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Lebanon’s protests and obsession with media

In Lebanon, protest organizers have since day one been aware of the importance of media coverage

Diana Moukalled

Published: Updated:

“If reporters leave, God knows what they would do to us.” That was a common expression during live coverage of Lebanese youths protesting against the country’s political system under the slogan “You Stink.” One could sense real fear, which was sometimes exaggerated, of a confrontation between protestors and security forces if media outlets were not present to cover it.

Lebanese activists seemed worried about experiencing the same thing as protesters in Arab Spring countries, particularly after witnessing several Lebanese security forces’ heavy-handedness against them.

In just a few days, Lebanon’s activists exhausted most means of mobilization and communication that protesters in Egypt, Tunisia, Syria and Yemen resorted to. They even tried to add to them. It became clear that their biggest worry was the absence of media coverage. This is understandable when looking at what happened in other countries in the past four years.

In Syria, for example, the regime prevented media coverage of protests from day one, and banned Western and Arab press. It then cracked down on protests, and tortured and killed citizens, reassured that there was no press coverage. Syrians thus used their smart phones to inform the world of what was happening to them.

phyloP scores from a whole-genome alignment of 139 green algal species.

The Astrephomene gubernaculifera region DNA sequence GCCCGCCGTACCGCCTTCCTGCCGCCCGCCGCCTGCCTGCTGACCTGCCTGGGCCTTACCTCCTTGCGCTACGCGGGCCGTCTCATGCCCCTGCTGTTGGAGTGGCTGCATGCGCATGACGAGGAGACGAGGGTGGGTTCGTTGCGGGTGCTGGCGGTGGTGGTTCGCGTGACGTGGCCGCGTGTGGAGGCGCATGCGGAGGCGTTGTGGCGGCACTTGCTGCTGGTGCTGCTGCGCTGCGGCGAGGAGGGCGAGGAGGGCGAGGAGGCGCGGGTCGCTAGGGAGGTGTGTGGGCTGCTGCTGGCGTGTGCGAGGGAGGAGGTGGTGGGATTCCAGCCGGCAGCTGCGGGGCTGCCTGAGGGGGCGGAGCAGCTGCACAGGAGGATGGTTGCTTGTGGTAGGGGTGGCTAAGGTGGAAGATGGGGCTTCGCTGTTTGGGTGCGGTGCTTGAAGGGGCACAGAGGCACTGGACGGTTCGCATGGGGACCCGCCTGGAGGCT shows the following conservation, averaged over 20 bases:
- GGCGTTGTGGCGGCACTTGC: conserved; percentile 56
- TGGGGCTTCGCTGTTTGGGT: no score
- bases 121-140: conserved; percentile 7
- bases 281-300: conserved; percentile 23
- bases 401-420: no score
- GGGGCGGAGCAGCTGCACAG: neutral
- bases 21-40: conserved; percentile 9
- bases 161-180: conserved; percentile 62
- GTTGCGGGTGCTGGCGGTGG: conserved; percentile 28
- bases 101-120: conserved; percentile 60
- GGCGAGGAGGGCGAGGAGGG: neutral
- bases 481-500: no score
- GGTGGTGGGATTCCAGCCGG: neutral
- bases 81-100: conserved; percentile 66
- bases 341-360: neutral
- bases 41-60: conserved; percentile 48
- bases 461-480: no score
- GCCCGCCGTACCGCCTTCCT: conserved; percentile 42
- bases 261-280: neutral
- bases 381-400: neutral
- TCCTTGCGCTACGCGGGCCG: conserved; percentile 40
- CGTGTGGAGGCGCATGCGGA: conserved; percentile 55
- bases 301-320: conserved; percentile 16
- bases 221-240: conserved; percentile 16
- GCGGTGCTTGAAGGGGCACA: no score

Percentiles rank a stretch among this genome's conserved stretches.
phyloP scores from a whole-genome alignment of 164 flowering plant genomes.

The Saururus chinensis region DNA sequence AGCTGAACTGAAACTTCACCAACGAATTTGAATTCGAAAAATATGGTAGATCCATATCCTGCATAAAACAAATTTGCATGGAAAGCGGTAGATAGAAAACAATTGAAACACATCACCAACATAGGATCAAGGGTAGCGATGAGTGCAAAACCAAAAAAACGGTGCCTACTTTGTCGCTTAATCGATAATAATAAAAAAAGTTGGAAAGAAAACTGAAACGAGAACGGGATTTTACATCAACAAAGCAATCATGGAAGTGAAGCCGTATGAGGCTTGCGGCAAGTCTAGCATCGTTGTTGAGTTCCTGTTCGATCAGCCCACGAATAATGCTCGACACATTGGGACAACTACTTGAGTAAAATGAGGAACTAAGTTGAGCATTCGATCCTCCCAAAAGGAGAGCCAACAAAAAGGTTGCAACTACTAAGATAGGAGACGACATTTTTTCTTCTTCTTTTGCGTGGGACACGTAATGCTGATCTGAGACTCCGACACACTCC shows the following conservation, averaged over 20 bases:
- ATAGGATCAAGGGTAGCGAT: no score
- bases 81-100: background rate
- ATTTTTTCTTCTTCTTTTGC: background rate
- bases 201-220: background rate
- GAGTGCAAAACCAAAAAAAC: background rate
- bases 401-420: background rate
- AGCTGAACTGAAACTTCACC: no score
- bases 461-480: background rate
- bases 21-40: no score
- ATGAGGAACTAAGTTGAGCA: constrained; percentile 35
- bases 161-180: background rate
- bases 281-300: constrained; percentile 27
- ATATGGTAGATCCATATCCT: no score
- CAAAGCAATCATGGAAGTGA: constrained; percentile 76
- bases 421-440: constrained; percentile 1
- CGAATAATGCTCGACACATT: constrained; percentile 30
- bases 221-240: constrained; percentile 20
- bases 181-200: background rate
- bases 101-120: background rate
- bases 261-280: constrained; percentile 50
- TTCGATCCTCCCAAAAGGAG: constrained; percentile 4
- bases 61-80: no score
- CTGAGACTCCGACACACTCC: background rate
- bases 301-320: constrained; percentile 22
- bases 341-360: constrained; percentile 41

In Lebanon, protest organizers have since day one been aware of the importance of media coverage

Diana Moukalled

In Egypt, activists and opposition figures struggle to break the official media siege that they thought ended after the revolution, only to realize four years later that it has further tightened and that, in the best-case scenario, it has ingratiated itself with the authorities. The same applies to Libya and Yemen.

Media influence

In Lebanon, protest organizers have since day one been aware of the importance of media coverage, whether in its traditional or modern form. The movement has also benefitted from relative freedom in the country.

Perhaps the strongest aspect of the movement is the bold slogans rejecting all Lebanese leaders via banners, graffiti and chants. There were, however, attempts to prevent including certain politicians, such as Hezbollah leader Hassan Nasrallah, in protest slogans. One of the important slogans is “Everyone means everyone,” indicating the desire for a new political category outside the March 8 and March 14 coalitions.

However, awareness of the importance of media coverage requires further consideration. The media gave the movement a platform, but some outlets resorted to exaggeration. Divisions dominate the Lebanese media, and all political parties suspect the movement’s motives. Media coverage has thus been divided between support for and suspicion of the protests. As such, depending too much on the media is a double-edged sword.

This article was first published in Asharq al-Awsat on September 7, 2015.

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Diana Moukalled is the Web Editor at the Lebanon-based Future Television and was the Production & Programming Manager with at the channel. Previously, she worked there as Editor in Chief, Producer and Presenter of “Bilayan al Mujaradah,” a documentary that covers hot zones in the Arab world and elsewhere, News and war correspondent and Local news correspondent. She currently writes a regular column in AlSharq AlAwsat. She also wrote for Al-Hayat Newspaper and Al-Wasat Magazine, besides producing news bulletins and documentaries for Reuters TV. She can be found on Twitter: @dianamoukalled.

Disclaimer: Views expressed by writers in this section are their own and do not reflect Al Arabiya English's point-of-view.